As published on botswanaminingreview.com on December 17th 2021
Botswana continues to explore and interrogate the ever-changing mining landscape and outlook so that stakeholders can know the way forward during and post Covid-19. This is with a view to plan, build agility and ultimately enhance the ability and preparedness to create true shared value for clients and partners involved in the sector. As the industry forges ahead to 2022, this is an opportune time to reflect on the mining industry’s covid-19 economic impact and post recovery prospects and opportunities in the mining space. To share insights on the aforementioned, Botswana Mining Review interviewed Minet Botswana’s Consultant, Bryn Williams.
Key strategies have been developed to support the restoration of economic activity to facilitate economic growth, accelerate economic transformation and build the resilience of the economy by government and the private sector, which the mining industry plays and important role in Botswana’s economic growth. For Williams, he expects that there will be a rebound of sorts for the mining industry in 2022 carrying on from the strong growth noted in 2021, mainly underpinned by the strong rough diamond demand as well as new projects in the offing primarily from the coal sector as more foreign direct investment looks into tapping the country’s vast coal reserves for export into South Africa, India, and Chinese markets.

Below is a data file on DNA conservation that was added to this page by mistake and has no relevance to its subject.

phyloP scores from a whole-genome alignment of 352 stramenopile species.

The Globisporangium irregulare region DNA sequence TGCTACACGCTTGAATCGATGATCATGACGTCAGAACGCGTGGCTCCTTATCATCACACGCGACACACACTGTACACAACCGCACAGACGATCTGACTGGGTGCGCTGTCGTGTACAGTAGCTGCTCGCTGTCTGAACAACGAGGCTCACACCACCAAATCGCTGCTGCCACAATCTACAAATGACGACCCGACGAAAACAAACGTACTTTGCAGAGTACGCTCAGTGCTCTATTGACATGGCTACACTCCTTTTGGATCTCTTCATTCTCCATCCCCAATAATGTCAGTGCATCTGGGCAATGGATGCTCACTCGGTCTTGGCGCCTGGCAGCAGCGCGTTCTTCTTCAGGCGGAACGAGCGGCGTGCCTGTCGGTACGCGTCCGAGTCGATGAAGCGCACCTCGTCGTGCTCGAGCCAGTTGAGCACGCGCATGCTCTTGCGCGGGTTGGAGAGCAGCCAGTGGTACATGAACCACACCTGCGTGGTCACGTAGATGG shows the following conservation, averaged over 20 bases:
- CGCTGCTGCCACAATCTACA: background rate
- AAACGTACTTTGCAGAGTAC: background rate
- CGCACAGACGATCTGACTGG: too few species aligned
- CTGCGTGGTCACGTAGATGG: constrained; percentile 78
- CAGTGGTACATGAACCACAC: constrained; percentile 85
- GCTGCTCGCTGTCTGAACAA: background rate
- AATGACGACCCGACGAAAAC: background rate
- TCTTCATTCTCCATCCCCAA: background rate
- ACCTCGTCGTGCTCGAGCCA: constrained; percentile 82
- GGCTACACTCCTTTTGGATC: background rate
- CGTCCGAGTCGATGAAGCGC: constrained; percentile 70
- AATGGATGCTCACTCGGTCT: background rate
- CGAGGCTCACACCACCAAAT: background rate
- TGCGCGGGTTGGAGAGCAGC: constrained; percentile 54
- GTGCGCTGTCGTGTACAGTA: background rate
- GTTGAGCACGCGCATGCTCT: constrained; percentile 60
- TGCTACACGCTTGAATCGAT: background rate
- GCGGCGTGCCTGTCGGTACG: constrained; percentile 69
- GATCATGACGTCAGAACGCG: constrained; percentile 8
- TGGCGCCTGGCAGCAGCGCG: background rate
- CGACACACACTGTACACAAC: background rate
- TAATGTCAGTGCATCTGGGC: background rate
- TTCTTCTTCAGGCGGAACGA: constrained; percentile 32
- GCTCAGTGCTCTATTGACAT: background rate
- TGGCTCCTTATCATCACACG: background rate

Some of the major mining assets that had either been on care and maintenance, and/or provisional liquidation or judicial management will come back into production. From an economic recovery point of view, the insurance market’s contributory role may be grouped into three important pegs, being financial stability, development, and – to a certain extent – safety over and above the obvious such as taxes payable in premiums, incomes and – up to a certain point – beneficiary from all the charitable works.
As Minet we are primed to help this recovery through the provision of innovative be-spoke solutions to the mining industry. Solutions around social protections for inter alia injuries at work, death, capital in-fusion through the provision of insurance policies that would allow mining houses to use capital elsewhere instead of saving for rainy days for unexpected losses, and most importantly we are able to as-sist with infrastructure development by providing insurance solutions that would allow huge capex investments into expanding and prolonging lives of mines, opening up of new mines that ultimately benefits the country through creation of employment, taxes and royalties due to the government. In addition, enquiries for environmental and cyber risk protection will continue to grow and new protective solutions will also be required here,” said Williams.